Fueled by support, Theegala cruises to Napa breakthrough

Fueled by support, Theegala cruises to Napa breakthrough
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Sahith Theegala didn’t need to play this week’s Fortinet Championship.

He wanted to play.

Theegala doesn’t just have his PGA Tour card locked up for next season; he’ll play all the signature events as well. But when asked why he was one of just five top-50 FedExCup finishers in the field for the fall-series opener at Silverado Resort in Napa, California – and, at No. 31 in points, the highest-ranked player aside from No. 9 Max Homa – Theegala rightfully popped back.

“I don’t think that’s a great question,” Theegala said, before politely explaining his reasoning.

Sure, many of the Tour’s stars who finished safely inside that select 50-man group will take the entire fall off. However, Theegala isn’t most guys. The SoCal native relishes events on the West Coast, and that poa annua grass. One of his best buddies lives nearby, too. But most of all, Theegala loves this tournament, which extended him a sponsor invitation shortly after he turned professional with no status on any tour and in the middle of the pandemic (OK, so he also was the reigning college player of the year who won four times at Pepperdine).

Theegala loves it even more after Sunday.

The 25-year-old Theegala picked up his first career PGA Tour victory by winning the Fortinet in convincing fashion, turning a two-shot lead at the start of the round into a comfortable two-shot win at 21 under.

“It doesn’t feel real,” Theegala said just moments after tapping in his final putt, the 62nd make in 64 attempts inside 10 feet for the week. “It’s probably not going to set in for a while. But man, that was a lot of good golf, and that was some of the most fun I’ve ever had in my life.”

Theegala’s closing bogey at the par-5 18th hole and three late birdies by runner-up S.H. Kim made a back-nine runaway appear closer than it was, though one only had to listen to the cheers from the nearly three dozen members of Team Theegala with a few holes to play to realize this thing was over well before the final putt.

The support group is led by Theegala’s parents, dad Murli and mom Karuna, and fluctuates from tournament to tournament. With Theegala grabbing hold of the 54-hole lead, it swelled to an estimated 35 family members and friends as eight more drove up from Southern California on Saturday night.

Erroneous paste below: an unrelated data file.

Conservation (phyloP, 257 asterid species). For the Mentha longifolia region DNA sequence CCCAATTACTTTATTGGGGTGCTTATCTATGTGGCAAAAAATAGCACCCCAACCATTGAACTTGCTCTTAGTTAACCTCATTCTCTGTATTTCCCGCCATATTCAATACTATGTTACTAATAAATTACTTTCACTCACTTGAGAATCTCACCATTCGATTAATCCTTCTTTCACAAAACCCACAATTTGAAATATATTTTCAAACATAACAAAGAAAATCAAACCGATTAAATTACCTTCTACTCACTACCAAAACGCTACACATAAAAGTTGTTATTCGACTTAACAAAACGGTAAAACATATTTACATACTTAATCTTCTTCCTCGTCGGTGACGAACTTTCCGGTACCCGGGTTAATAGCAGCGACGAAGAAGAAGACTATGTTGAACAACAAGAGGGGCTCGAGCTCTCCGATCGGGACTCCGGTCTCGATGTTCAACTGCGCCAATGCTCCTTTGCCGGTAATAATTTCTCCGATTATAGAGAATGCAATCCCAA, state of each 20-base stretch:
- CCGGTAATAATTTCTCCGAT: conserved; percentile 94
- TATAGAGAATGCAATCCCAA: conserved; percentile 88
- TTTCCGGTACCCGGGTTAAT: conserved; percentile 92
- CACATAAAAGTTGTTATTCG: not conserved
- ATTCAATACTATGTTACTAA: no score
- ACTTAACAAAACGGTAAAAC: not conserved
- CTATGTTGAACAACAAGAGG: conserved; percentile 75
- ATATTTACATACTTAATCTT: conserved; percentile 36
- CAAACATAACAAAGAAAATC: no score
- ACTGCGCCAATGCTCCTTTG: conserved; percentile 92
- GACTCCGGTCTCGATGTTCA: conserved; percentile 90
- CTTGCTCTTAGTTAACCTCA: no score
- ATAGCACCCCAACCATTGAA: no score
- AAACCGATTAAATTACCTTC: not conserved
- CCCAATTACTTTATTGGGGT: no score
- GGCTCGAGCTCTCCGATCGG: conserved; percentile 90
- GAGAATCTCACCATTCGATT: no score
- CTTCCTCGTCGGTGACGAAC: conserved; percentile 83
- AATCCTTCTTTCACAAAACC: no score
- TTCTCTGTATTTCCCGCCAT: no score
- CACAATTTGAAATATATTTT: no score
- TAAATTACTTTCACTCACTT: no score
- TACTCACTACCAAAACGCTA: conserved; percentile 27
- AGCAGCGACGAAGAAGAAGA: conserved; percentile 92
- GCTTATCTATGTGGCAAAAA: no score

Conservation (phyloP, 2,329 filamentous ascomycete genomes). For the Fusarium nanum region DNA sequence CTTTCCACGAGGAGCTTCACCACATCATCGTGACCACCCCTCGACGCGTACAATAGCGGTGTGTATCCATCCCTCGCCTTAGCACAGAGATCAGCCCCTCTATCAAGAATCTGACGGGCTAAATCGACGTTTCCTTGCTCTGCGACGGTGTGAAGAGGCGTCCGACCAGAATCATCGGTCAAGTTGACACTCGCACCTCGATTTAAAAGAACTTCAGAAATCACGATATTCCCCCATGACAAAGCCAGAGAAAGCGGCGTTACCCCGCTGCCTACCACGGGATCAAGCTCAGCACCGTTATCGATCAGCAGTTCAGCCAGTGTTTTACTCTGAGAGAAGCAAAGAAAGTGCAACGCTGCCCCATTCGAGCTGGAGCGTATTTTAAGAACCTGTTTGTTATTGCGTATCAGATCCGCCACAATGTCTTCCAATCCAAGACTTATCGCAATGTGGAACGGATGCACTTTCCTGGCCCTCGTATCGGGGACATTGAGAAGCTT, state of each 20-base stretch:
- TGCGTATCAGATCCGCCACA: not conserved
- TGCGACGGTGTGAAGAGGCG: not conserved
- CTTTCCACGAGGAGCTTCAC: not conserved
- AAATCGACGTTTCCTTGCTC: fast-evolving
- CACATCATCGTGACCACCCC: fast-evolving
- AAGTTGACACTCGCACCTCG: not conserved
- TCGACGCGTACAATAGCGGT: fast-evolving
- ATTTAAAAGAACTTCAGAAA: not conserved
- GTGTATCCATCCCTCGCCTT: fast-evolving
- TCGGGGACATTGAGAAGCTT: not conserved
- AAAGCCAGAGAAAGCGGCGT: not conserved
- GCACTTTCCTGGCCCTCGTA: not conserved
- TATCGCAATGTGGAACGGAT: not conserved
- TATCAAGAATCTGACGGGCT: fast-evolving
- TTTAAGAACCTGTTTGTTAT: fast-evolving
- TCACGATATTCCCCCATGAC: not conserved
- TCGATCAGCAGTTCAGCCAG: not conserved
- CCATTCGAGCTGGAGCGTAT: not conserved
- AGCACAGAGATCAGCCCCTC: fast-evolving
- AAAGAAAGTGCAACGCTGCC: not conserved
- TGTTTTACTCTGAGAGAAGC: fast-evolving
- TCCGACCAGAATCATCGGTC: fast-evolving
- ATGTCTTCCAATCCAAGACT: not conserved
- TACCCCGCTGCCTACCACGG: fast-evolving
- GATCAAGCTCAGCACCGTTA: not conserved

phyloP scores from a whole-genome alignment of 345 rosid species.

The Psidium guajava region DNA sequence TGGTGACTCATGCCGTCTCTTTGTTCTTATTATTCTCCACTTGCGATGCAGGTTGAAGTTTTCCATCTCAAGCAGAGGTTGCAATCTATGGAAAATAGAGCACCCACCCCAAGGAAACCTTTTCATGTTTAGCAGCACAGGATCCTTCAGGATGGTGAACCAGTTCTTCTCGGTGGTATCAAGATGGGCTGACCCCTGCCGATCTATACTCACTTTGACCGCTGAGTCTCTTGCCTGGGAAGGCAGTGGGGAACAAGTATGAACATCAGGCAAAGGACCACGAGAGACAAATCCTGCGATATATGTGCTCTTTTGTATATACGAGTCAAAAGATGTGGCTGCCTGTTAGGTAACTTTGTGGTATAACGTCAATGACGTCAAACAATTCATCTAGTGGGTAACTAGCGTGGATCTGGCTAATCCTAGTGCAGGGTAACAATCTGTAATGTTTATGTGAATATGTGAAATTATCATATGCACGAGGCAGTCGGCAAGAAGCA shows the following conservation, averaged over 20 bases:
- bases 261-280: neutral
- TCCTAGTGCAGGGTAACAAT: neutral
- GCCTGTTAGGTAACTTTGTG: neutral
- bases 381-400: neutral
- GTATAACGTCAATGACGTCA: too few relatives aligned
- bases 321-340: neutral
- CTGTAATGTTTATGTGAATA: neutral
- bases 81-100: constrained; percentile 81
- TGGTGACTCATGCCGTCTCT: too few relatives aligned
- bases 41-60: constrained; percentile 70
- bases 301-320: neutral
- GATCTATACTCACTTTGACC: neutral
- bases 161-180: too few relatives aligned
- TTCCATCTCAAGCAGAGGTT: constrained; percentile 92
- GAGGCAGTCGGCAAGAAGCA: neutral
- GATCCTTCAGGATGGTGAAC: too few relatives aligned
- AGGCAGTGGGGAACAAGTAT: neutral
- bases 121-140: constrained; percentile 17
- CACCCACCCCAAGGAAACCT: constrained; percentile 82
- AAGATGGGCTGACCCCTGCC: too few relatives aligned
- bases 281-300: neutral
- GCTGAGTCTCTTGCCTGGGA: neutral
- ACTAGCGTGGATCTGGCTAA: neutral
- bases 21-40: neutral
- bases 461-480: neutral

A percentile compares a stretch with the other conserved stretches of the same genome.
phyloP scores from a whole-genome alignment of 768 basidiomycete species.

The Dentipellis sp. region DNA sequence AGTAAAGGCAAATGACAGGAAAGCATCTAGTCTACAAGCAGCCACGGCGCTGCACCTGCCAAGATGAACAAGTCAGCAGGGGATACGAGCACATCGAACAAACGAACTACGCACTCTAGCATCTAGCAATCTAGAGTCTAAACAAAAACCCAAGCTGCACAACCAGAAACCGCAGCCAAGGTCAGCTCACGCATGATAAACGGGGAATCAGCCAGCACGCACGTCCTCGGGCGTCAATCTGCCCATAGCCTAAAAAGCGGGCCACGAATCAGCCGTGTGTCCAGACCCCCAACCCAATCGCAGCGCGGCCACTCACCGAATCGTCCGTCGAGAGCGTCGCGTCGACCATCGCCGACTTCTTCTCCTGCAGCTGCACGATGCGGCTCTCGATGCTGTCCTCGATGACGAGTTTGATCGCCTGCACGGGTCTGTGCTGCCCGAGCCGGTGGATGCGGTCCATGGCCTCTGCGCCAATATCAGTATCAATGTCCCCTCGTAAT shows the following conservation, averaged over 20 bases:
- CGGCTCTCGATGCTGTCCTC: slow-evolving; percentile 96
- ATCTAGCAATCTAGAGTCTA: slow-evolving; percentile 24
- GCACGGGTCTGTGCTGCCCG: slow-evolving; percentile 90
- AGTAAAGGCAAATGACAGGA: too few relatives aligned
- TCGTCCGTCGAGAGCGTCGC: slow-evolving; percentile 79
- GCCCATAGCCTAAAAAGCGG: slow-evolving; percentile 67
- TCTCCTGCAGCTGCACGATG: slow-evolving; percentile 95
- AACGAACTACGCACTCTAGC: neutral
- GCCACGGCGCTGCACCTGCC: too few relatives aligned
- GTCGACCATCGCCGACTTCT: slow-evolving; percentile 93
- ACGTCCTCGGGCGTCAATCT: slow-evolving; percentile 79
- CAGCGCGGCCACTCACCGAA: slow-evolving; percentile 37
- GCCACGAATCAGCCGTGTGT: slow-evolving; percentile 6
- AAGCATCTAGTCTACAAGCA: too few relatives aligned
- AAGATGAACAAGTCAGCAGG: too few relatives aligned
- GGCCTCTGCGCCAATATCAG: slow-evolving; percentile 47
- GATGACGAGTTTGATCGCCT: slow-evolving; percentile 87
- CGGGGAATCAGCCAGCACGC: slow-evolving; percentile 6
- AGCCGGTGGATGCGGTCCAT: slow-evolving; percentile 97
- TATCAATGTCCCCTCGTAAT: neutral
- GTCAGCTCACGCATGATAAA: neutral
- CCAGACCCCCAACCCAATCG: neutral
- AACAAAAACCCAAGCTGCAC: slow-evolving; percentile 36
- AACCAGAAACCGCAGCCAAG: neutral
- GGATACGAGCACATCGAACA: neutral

“The PGA Tour was nice,” Murli Theegala said. “I asked for extra tickets, and they just dumped so many onto the Ticketmaster, and we said, ‘Come on all, guys. We need a big support here.’”

Sahith Theegala felt it.

After he birdied four of his first seven holes to take command.

And definitely after draining a 20-footer for birdie at No. 14, one of his three birdies coming in.

Even as he coasted into the clubhouse by hacking a couple shots out of the rough on the final hole to card 4-under 68, the Theegala chants – Thee-ga-la! Thee-ga-la! Thee-ga-la! – seemingly never stopped.

“I go to bed at night these last few days and I’m like, I can’t believe how many people are cheering for me and rooting for me,” Sahith said. “… They meant everything. Just like the way I am, I kind of keep my head down and keep going and stay focused, but I secretly just loving the cheering. It gets me fired up. And just knowing that I have that support no matter the good golf or the bad golf, they just have my back, and I hope they know that I have their back, too.”

When Theegala suffered a heartbreaking defeat as a rookie at last year’s WM Phoenix Open, Murli and Karuna were there to comfort their son after he broke down in tears during his post-round interview.

“It’s OK,” Murli told his son as the three of them embraced, the message picked up by a Netflix mic. “You’ll get your day soon.”

Theegala had to endure a couple more close-calls – runners-up at last year’s Travelers Championship and RSM Classic. He then posted a handful of top-10s early this year, including a ninth at the Masters, to bank some FedExCup points and rise to a career-best No. 32 in the Official World Golf Ranking, but following a T-5 at the RBC Heritage, Theegala slumped hard, not cracking the top-10 again until Sunday and falling back to No. 37 in the world at the start of the week.

After falling one shot shy of advancing to East Lake for a second straight year at the BMW Championship, Theegala put away his clubs for a week and a half. He then flew home from Houston to his parents’ home in Chino Hills last week to celebrate Murli’s birthday before heading up to Napa, where he’d practice a little more than usual as he was debuting a new set of Ping irons after about seven years using a combo of older models.

“I usually don’t switch,” Theegala said on Friday, “but they feel really good, and it’s nice to have some validation right off the bat.”

Further proof came Sunday evening as Theegala, for the first time, hoisted a PGA Tour trophy – one of the first he ever played for – into the air, his loved ones still cheering.

That is why he played this week.

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